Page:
- Magic Realism: The setting is extremely mundane, with the time loop the only supernatural element.
- Manipulative Bastard: Phil becomes one when initially trying to seduce Rita (see Save Scumming).
- Meaningful Name: Phil having the same name as the groundhog. It could be construed that Phil is in the time loop until he can no longer see his own ‘shadow’ as well.
- Men Don't Cry: After Rita says that her ideal man wouldn’t be afraid of crying, Phil responds with, “This is a man we’re talking about, right?” And he himself subverts this belief later when he finally learns how precious life is through his futile attempts to save a homeless old man from dying of old age.
- He also cries on the morning of February 3 — after 6:00 AM.
- Mental Time Travel: One of the possible explanations for the time loop.
- Mistaken for Gay: Phil pulls one on Ned one day just to scare him off.
- Mistaken for Quake: The old ladies with the flat tire think there’s one when Phil jacks their car.
- Montage: Used effectively a couple of times.
- Mood Whiplash: Phil’s protracted series of suicides and the montage in which he tries to save the old man are a bit jarring.
- Motor Mouth: Ned. Phil doesn’t have a chance to say anything (until he gives Ned the advice to Talk to the Fist).
- Never Heard That One Before: Yes, his name is Phil. Like the groundhog that actually lives in Punxsutawney.
- Nice Guy: What Phil finally becomes when he grows to love all of humanity, Rita included.
- No Antagonist: Here is a heavily flawed man who is trapped in a time loop, and goes through the same day all over again indefinitely, until he learns to become a better person. The film has no villain, since Phil is at worst a Jerkass Anti-Hero, and the time loop is simply an unexplained event.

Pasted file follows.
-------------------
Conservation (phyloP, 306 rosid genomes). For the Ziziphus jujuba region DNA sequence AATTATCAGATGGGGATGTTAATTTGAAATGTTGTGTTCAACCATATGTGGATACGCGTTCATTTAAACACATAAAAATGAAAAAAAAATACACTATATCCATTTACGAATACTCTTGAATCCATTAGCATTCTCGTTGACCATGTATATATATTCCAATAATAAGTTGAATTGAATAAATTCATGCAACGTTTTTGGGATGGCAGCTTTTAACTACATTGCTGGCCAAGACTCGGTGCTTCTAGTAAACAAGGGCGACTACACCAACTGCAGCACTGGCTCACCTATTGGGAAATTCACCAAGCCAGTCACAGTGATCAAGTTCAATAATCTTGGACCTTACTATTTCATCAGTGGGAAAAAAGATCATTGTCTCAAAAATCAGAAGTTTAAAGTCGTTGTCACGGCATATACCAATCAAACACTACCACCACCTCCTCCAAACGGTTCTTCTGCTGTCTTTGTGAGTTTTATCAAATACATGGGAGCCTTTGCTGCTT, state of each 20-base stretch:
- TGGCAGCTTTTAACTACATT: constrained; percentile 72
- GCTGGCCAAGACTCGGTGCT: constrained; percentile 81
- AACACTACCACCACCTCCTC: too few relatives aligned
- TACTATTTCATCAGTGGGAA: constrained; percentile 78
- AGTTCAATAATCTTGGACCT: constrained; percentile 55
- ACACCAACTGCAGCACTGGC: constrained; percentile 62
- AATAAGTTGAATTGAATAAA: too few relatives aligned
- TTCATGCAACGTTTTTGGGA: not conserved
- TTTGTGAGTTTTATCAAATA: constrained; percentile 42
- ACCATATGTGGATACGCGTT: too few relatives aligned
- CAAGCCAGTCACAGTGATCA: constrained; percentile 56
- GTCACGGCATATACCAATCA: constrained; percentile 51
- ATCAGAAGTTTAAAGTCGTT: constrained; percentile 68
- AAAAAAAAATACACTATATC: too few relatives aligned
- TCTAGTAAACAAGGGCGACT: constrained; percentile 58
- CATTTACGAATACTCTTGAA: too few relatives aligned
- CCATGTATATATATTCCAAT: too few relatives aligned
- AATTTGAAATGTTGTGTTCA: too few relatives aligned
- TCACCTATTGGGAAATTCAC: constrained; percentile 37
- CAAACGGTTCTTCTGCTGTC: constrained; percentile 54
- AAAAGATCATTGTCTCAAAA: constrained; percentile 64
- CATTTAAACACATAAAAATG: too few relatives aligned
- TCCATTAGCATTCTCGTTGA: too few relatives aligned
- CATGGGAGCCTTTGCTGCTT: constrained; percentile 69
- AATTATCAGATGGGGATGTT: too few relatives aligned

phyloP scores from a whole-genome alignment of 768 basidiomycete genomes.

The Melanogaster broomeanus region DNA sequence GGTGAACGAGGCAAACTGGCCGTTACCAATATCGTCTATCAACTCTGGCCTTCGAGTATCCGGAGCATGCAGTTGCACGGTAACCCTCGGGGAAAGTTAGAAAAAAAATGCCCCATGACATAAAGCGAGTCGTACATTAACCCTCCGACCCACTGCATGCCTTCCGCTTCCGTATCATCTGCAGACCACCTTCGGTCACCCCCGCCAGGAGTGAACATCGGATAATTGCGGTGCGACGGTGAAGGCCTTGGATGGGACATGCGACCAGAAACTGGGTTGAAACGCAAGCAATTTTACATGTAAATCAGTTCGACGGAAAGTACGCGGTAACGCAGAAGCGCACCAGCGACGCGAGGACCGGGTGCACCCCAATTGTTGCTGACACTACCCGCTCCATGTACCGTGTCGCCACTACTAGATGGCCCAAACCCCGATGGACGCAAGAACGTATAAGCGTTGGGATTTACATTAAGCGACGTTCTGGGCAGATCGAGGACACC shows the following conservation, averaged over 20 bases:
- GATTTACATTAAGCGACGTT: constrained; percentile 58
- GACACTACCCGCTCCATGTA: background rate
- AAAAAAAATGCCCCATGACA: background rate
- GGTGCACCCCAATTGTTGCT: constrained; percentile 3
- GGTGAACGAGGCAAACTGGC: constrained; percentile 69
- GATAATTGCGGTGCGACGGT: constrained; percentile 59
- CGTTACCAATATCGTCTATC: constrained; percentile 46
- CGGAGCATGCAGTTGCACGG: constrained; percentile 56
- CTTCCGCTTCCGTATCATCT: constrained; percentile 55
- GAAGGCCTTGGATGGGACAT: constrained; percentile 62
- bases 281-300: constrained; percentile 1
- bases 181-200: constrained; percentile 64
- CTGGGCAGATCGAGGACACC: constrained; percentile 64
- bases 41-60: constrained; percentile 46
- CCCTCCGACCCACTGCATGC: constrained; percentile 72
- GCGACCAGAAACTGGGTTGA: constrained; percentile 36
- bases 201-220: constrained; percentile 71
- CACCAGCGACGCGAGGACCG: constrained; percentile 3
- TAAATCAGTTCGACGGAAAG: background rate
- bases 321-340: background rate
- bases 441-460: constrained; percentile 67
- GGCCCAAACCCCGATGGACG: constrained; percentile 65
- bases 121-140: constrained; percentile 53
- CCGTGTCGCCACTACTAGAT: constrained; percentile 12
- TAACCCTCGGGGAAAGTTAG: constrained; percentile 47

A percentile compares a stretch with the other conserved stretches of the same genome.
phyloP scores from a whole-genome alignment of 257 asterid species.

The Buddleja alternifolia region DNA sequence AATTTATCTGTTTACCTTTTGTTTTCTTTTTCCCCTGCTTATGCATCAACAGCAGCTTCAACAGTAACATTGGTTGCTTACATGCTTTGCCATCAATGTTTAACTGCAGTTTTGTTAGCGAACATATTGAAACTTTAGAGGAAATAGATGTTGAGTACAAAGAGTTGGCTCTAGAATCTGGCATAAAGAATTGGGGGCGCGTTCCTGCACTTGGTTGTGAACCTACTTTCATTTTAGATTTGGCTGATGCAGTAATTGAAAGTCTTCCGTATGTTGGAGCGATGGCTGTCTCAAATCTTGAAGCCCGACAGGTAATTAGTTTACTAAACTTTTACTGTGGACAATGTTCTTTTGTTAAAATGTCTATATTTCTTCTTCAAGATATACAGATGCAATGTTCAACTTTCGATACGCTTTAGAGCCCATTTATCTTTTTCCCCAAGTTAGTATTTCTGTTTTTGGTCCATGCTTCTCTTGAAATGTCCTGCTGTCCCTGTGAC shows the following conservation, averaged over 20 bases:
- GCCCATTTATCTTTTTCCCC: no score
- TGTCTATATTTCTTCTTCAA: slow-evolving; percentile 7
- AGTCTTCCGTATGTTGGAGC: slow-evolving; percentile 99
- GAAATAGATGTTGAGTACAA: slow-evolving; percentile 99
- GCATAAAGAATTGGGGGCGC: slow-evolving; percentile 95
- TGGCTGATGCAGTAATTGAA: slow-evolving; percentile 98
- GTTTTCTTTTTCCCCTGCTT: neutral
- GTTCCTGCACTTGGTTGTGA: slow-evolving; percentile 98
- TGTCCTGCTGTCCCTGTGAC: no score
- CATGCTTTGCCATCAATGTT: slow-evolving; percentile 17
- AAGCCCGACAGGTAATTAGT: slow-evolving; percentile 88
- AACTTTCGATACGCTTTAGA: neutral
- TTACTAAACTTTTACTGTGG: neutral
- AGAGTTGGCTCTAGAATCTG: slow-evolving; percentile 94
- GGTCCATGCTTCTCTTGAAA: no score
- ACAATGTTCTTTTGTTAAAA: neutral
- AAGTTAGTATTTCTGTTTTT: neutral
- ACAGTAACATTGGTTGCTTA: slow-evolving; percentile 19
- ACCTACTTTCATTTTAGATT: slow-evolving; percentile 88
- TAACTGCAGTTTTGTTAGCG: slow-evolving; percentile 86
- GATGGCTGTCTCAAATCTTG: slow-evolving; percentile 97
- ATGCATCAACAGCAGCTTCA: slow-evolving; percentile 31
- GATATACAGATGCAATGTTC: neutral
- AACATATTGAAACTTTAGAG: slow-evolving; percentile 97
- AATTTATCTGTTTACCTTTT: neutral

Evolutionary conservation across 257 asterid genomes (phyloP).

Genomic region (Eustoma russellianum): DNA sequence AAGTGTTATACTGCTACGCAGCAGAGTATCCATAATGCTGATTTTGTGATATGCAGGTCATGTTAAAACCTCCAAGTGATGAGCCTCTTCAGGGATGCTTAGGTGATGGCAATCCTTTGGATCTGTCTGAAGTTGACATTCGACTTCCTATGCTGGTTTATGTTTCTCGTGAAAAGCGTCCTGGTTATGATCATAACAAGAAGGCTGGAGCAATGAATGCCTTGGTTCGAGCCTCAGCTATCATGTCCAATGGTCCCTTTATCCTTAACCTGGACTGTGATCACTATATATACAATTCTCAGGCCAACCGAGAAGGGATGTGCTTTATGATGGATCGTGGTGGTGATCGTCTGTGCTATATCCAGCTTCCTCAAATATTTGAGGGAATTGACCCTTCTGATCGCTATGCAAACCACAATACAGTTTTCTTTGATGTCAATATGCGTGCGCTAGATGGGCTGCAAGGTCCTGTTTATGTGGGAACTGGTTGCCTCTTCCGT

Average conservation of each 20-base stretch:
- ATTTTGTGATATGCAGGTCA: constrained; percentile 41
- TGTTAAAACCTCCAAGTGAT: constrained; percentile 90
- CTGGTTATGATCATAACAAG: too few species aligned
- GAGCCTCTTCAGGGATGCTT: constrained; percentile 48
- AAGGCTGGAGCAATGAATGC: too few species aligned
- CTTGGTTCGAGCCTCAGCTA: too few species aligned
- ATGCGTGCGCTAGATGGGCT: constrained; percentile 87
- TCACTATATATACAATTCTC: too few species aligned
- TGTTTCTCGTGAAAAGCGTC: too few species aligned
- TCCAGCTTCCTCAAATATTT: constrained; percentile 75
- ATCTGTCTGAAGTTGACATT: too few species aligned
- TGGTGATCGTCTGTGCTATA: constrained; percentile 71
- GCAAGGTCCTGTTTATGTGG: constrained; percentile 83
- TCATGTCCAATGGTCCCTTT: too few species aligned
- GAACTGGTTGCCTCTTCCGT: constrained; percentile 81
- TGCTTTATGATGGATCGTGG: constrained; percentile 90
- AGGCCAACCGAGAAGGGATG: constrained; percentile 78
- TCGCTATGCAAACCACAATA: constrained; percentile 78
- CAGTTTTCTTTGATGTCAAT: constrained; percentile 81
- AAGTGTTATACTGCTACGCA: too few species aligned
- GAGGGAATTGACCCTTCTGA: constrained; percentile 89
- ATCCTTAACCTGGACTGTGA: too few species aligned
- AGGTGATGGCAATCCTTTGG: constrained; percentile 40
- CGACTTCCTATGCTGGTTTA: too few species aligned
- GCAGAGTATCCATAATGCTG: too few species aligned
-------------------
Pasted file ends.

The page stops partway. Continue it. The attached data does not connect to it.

- No Endor Holocaust: The movie glosses over the immense psychological strain that would be placed on Phil getting used to surprises again after living a few lifetimes worth of the same day.
- Harold Ramis stated that Phil lived the equivalent of 10,000 years. So, whatever psychological state Phil was in, he passed it. Maybe he committed suicide for a few hundred years? Towards the end of the DVD Commentary, Ramis suggests that, based on how well Phil can play the piano now, he was probably learning for ten years. The time frame is open to interpretation.
- It takes a good five years, minimum, to learn a language to fluency. He must have spent months in the library to be able to speak French THAT well.
- Actually, his first French quotation comes from a song, mentioned in the ending credits, “La Bourrée du Célibataire,” from Jacques Brel. He says: “La fille que j’aimera / Sera comme bon vin / Qui se bonifiera / Un peu chaque matin.”note It would not take more than a few minutes of rehearsing to say it the way Phil does, and he mispronounced ‘que’. He also says “Baudelaire (Other Wiki), c’est fantastique.”
- It is implied in a later scene that he learned both Italian and Spanish, so that’s another ten years right there.
- Noodle Incident:
- Phil mentions he “stabbed, shot, poisoned, frozen, hung, electrocuted and burned” himself, but we only get to see the electrocution.
- Ned Ryerson mentions a few in short succession:Ned: Ned … Ryerson. “Needlenose Ned”? “Ned the Head”? C’mon, buddy. Case Western High. Ned Ryerson: I did the whistling-belly-button trick at the high-school talent show? Bing! Ned Ryerson: got the shingles real bad senior year, almost didn’t graduate? Bing, again. Ned Ryerson: I dated your sister Mary Pat a couple times until you told me not to anymore? Well?